Of late there are signs of a reaction. The claims of Hegelianism have been pitched too high, and among Scottish philosophers there are those, like Mr. A. J. Balfour, who have dealt it damaging blows. In the region of philosophy Mr. Balfour has proved himself a master. Among the most abstruse problems he moves with the ease born of capacity. His early work, In Defence of Philosophic Doubt, showed him in quite a Humian vein, directing his critical shafts, not at the metaphysicians, but at the scientists and the assumptions upon which they were erecting their creed of Naturalism. In his latest book, The Foundations of Belief, Mr. Balfour directs his pointed arrows against German Idealism as expounded by its Scottish and English advocates. It is difficult to find the clue to Mr. Balfour's own system, as he is much more occupied in criticism of other thinkers than in scientifically formulating his own views. His object seems to be not so much to come forth as a constructive thinker as to protest against the arrogance of scientists on the one hand and the conceit of Hegelians on the other, and to inculcate the duty of humility in presence of the vast problem of Existence which reason by itself is competent to discover, but which by itself is incompetent to solve.

In the writings of the venerable Professor Fraser the reverential caution of the Scottish school is well displayed. He steers clear between Agnosticism on the one hand, with its creeping helplessness, and Hegelianism with its soaring audacity on the other. He does not, like the Agnostics, belittle reason in presence of the higher problems, nor yet does he imagine that man with his intellectual measuring line can plumb the Infinite. Scottish philosophers have always laid stress upon faith as well as reason in their study of the scheme of things. With Kant they agree in laying emphasis upon the moral side of the problem, and recognize that by conscience as well as by reason a way of approach is open to the Infinite. They deny that reason can do nothing, and that it can do everything. They strike a middle path; they trust to the universal and necessary principles of reason, as far as they go, and when the path ends they are prepared to believe that in the result, as in the process, the true and the good will prevail, in a word that the universe will be found to be rational through and through. This is the conclusion to which Professor Fraser comes in his Gifford lectures on Theism. These lectures, together with his works on Locke and Berkeley, breathe the spirit of the Scottish philosophy in its best form, as combining the deepest search into the great problems of life and destiny with the reverential awe, humility, and trust that spring from religious feeling.

In the writings of Professor Pringle Pattison we find the best elements of the German school blended with the characteristics of the Scottish school. He has been able to combat Agnosticism, which has developed into Materialism, without running, as Hegelianism is so apt to do, into Pantheism. Professor Pringle Pattison's Idealism is not of this type. In his view the highest philosophy does not obliterate the distinction between the divine and the human, and does not destroy man's hope of immortality. The system of Idealism which he has reached enables him to meet Materialism at all points, without, as in the case of Hegelianism, committing philosophic suicide just when victory is within reach. How, then, does the Professor combat Materialism? He refuses to accept as valid its interpretation of the Universe in terms of mechanics. The mechanical view, as he puts it, "through looking ever backward finds an explanation of things in reducing them to their lowest terms, and presents us, for example, with Matter and Motion as philosophical ultimates." View the Universe from the mechanical standpoint, and when we pass the inorganic sphere we are baffled at every step: Materialism fails hopelessly to account for life and consciousness, and in despair is driven to give the whole thing up as an insoluble puzzle. In the practical sphere this means either Pessimism or Stoicism, according to individual temperament, or, where the religious instinct is too strong to be suppressed, the cult of Mysticism or the religion of Humanity. Now, according to Professor Pringle Pattison, we get rid of these intellectual nightmares by interpreting life teleologically. In other words, we can only understand the Universe and man, we can only discern their meaning and value when we study them, not in their lowest, but in their highest manifestations.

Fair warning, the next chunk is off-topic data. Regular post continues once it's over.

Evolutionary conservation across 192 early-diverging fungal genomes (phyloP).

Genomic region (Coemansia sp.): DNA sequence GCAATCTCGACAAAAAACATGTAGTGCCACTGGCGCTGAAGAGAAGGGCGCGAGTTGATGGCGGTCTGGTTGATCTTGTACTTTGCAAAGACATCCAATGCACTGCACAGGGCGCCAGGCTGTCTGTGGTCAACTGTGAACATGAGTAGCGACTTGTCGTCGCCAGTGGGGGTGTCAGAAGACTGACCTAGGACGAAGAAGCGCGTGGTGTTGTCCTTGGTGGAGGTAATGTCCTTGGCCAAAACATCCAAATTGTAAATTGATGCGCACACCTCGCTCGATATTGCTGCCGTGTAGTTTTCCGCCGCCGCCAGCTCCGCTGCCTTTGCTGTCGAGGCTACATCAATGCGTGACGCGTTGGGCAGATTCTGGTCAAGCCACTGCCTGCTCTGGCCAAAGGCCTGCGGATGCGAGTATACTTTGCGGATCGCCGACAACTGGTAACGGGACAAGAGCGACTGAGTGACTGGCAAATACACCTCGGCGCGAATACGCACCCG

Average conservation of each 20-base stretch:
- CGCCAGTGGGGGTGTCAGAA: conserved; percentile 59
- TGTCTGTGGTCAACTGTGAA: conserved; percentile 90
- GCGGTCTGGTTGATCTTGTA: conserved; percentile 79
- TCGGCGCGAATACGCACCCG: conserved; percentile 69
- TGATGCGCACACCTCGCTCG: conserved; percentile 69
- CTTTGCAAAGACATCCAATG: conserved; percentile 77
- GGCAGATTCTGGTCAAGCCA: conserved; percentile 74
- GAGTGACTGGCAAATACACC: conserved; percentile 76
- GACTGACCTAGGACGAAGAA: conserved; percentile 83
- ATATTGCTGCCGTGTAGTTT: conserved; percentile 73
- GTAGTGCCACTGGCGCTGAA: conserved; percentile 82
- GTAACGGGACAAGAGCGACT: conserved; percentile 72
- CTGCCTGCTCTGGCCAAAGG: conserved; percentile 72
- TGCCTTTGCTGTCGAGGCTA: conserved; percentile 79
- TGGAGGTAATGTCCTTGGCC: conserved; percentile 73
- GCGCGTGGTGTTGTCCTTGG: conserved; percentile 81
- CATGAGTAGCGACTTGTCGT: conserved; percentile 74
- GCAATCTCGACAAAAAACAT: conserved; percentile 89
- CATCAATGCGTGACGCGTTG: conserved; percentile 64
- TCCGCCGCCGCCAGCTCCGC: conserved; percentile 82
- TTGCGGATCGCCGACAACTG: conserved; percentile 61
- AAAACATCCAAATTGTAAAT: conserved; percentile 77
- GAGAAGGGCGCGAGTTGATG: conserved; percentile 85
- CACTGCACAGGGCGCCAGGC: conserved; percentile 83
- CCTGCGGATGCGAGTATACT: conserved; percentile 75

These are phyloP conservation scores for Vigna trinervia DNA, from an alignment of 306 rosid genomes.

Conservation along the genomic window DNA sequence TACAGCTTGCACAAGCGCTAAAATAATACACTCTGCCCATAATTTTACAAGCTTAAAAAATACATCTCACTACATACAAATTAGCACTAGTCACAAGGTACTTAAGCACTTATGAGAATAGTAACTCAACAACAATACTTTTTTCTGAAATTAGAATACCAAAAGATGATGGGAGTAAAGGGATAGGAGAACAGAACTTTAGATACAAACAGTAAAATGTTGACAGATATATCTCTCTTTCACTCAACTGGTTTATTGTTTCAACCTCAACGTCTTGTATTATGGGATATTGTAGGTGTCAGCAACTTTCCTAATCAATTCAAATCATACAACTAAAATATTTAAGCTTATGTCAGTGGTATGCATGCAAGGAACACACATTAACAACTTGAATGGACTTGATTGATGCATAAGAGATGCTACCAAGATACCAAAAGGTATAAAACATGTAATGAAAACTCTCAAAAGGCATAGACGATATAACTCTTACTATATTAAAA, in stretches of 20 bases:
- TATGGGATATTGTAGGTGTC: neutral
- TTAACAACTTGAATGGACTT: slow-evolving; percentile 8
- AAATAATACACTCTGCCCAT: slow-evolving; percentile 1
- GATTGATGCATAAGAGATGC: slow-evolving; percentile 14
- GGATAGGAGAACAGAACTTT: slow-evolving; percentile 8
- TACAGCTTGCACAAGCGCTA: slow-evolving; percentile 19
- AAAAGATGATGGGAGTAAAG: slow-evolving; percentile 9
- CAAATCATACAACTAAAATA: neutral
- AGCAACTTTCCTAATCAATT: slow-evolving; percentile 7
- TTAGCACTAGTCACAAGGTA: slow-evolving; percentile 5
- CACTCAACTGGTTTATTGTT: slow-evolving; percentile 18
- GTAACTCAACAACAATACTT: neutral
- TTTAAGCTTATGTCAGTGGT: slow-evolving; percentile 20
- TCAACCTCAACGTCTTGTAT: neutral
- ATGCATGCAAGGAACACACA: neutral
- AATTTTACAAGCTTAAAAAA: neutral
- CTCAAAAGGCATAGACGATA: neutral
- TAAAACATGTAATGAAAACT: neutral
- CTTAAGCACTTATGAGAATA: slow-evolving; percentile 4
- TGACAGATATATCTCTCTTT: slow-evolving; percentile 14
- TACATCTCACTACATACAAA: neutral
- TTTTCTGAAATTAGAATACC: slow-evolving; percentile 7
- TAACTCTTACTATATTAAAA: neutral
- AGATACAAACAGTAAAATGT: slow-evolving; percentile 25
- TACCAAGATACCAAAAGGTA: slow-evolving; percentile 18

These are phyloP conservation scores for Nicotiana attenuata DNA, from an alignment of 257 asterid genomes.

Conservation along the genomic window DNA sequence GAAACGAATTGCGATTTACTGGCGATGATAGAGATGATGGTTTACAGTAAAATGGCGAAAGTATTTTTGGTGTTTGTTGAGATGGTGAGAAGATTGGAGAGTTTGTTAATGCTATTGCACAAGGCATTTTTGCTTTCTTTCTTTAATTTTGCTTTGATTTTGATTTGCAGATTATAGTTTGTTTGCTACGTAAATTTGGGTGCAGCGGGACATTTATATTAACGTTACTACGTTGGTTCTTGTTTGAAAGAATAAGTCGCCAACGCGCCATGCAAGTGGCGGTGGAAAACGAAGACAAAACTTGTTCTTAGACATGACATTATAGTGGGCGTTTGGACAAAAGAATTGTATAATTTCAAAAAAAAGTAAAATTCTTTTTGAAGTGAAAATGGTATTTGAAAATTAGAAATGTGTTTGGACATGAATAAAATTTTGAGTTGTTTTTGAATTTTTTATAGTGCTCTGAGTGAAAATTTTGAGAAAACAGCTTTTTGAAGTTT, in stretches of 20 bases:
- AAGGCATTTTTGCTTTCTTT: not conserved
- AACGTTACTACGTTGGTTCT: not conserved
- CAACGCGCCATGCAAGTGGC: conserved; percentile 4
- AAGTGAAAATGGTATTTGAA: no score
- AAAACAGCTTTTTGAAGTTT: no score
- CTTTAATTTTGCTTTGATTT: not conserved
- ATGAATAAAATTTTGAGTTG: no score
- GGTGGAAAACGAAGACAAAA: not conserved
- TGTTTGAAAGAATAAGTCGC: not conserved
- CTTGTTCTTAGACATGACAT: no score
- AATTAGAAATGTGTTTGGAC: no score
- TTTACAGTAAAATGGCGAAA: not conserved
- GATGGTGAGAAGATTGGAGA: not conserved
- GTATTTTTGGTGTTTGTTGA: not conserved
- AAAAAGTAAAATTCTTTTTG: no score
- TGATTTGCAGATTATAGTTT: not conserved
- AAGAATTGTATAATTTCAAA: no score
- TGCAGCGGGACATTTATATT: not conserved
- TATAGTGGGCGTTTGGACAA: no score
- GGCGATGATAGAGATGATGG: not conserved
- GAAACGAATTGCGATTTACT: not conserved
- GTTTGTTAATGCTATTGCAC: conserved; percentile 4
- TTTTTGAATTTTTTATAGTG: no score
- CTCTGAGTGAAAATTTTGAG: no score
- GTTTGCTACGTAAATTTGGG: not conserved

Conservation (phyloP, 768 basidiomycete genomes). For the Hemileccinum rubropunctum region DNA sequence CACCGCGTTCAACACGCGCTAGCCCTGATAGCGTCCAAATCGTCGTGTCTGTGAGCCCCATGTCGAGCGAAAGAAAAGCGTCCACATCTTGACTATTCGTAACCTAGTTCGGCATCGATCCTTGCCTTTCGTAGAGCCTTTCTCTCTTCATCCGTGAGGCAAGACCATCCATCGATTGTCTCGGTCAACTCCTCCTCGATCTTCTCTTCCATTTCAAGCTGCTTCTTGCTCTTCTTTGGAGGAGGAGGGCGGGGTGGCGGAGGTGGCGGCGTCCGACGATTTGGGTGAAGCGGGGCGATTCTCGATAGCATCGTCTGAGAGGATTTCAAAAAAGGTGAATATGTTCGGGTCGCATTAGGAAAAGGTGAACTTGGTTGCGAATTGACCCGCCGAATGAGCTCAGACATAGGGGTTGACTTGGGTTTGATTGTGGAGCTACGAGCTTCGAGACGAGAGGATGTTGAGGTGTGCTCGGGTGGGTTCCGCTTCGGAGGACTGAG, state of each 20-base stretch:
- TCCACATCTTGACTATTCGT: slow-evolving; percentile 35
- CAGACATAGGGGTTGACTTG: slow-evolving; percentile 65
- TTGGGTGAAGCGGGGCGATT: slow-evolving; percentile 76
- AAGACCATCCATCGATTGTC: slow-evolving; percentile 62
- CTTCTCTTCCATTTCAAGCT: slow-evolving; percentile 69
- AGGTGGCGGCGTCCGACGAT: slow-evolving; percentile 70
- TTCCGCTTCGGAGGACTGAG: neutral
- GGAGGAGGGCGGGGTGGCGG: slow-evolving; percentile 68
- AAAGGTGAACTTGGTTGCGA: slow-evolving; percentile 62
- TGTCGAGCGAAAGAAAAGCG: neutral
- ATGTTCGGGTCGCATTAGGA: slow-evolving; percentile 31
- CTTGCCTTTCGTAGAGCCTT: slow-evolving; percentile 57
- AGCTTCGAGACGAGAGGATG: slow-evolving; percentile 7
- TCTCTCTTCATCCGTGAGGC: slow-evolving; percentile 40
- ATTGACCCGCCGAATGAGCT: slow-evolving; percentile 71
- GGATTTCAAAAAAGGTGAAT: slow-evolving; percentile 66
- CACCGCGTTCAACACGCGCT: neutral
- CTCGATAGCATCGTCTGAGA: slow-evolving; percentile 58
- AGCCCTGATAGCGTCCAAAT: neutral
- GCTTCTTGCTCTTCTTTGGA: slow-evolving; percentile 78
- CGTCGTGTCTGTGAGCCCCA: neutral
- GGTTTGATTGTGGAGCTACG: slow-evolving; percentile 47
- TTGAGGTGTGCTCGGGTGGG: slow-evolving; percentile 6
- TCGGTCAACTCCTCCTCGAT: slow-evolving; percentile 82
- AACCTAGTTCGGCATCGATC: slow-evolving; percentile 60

Inasmuch as the latest product of the Universe is self-conscious spirit we are justified in postulating Spirit, not Matter, at the outset of the great evolutionary process. The last word of science, like that of philosophy, as interpreted by Professor Pringle Pattison, is neither Agnosticism nor Pantheism, but Theism ; and thus room is found for the sentiment of religion which with him means self-surrender of the human will to the divine. Without religion man is a unit struggling with an evil nature and adverse circumstances; with religion man feels that God is with him. Religion, in the view of Professor Pringle Pattison, like philosophy, seeks after the Supreme harmony.

What of human destiny ? Our philosopher will have nothing to do with systems which mock humanity's highest aspirations, or meet them with an Agnostic note of interrogation. He can find no consolation in the progress of humanity if the individual withers and drops into nothingness like the dead leaves of autumn. In his Man's Place on the Cosmos he pins his faith to "the old idea of the world as the training-ground of individual character," and rests firmly in the belief "that whatever of wisdom and goodness there is in us was not born out of nothing, but has its fount somewhere and somehow in a more perfect goodness and truth." Professor Pringle Pattison, it will be seen, links philosophy to religion.

In these days of cosmopolitanism it will not be possible for any country to claim for itself a distinctively national school of philosophy. Thought is becoming universalized: into one mighty stream are flowing innumerable rills. One thing is certain. If the philosophy of the future is to be victorious in its combat with a materialistic civilization, with all its soul-deadening and intellect-blighting influences, it can only be by keeping steadily before the eyes of mankind the three great problems which throughout its history has ever occupied the attention of the Scottish School of Philosophy— God, the world, and man.